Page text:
“How was your day at school?” “Fine.” Does this sound familiar? This is the dreaded response to a well-intentioned question that parents might ask. The robot-sounding response is what parents hear when their child limits the information they share with parents, or has stopped sharing information, about their school day. When parents hear “fine,” they
“How was your day at school?”
Does this sound familiar? This is the dreaded response to a well-intentioned question that parents might ask.
The robot-sounding response is what parents hear when their child limits the information they share with parents, or has stopped sharing information, about their school day.
When parents hear “fine,” they may react in different ways. Some parents may seek out information by asking more questions. However, research has shown that asking too many questions can feel invasive, especially to developing teenagers.
Other parents may stop asking altogether because they are tired of hearing the same response. However, research has shown that children who perceive low communication from their parents report more mental and behavioural health difficulties.
As a result, parents may feel discouraged. How can they get their kids to talk about their school day, without irritating them or having them shut down?
Communication at different ages
Across all ages, studies have found that parental communication can protect against low self-esteem and poor academic achievement. High parental involvement can also positively influence children’s school engagement, educational goals and academic outcomes. And notably, positive communication can strengthen feelings of connectedness between parents and children.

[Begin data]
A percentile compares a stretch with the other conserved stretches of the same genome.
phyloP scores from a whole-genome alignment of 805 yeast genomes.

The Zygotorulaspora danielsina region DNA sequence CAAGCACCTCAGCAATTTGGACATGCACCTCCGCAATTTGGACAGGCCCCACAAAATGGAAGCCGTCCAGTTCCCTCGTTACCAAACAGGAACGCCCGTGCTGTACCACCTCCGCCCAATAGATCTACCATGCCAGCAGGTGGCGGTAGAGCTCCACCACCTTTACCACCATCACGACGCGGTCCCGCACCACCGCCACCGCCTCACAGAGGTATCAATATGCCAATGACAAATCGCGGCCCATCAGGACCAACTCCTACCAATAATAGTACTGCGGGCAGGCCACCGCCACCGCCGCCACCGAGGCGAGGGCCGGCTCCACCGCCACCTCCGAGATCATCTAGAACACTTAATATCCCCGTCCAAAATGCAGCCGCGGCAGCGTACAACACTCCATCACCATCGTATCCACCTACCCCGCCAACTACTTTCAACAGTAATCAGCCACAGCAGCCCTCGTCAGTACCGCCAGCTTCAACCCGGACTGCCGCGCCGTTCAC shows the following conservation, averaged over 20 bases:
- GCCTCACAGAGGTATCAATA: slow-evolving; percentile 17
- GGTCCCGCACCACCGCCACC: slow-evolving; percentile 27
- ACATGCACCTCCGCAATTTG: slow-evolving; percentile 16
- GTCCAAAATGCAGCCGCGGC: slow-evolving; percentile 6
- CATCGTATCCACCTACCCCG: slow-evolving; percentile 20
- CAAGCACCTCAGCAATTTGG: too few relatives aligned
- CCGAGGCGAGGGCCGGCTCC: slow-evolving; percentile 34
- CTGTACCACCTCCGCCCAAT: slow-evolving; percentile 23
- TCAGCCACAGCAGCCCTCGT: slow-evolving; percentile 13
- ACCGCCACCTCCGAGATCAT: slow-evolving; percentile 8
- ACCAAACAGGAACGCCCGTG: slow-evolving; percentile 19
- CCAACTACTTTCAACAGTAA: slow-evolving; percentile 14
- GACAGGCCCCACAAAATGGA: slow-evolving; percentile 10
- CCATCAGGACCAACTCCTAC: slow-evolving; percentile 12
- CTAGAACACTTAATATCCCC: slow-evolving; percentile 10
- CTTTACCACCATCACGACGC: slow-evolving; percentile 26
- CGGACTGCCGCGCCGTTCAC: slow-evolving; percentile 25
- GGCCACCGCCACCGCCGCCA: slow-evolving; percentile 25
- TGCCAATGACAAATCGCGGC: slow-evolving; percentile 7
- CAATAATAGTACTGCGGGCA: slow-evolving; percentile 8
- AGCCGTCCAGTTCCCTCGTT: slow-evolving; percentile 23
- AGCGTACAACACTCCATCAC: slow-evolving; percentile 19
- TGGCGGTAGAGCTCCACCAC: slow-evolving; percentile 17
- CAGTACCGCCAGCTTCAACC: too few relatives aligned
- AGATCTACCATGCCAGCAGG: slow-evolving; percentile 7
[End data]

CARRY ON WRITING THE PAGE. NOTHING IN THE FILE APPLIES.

But like all aspects of development, communication skills unfold over time.
Kindergarten to Grade 1
School day conversations with young children typically revolve around school subjects, new friendships or concrete experiences. For example, a young child might share: “I played on the monkey bars at recess!”
You can further support your young child’s development by organizing and labelling their experiences. For example, “I saw that Joey took your toy today. How did that make you feel?” It can also be helpful to label emotions for children, by verbalizing what you notice, such as:
“It sounds like you were feeling angry because Joey took your toy.”
Grades 2 – 3
Friendships become increasingly important to your child. They may be more interested in talking about their new peer relationships than schoolwork. Try showing interest by asking about their friends, such as:
“Tell me about your friend. What do they like to do at recess?”
Grades 4 – 5
Kids might start to view your questions as demands, leading to less information sharing. It may be easier to approach questions by asking about your child’s peers to start a conversation. You might try asking:
“What do your friends think about the new science teacher?”
Grades 6 – 12
The establishment of personal identity and independence is an essential part of adolescence. As a result, your teen may seek out more privacy and share less information with you. You can support these developmental milestones by demonstrating your interest in their opinions allowing your teen some privacy when needed, and allowing them to take part in family decision making.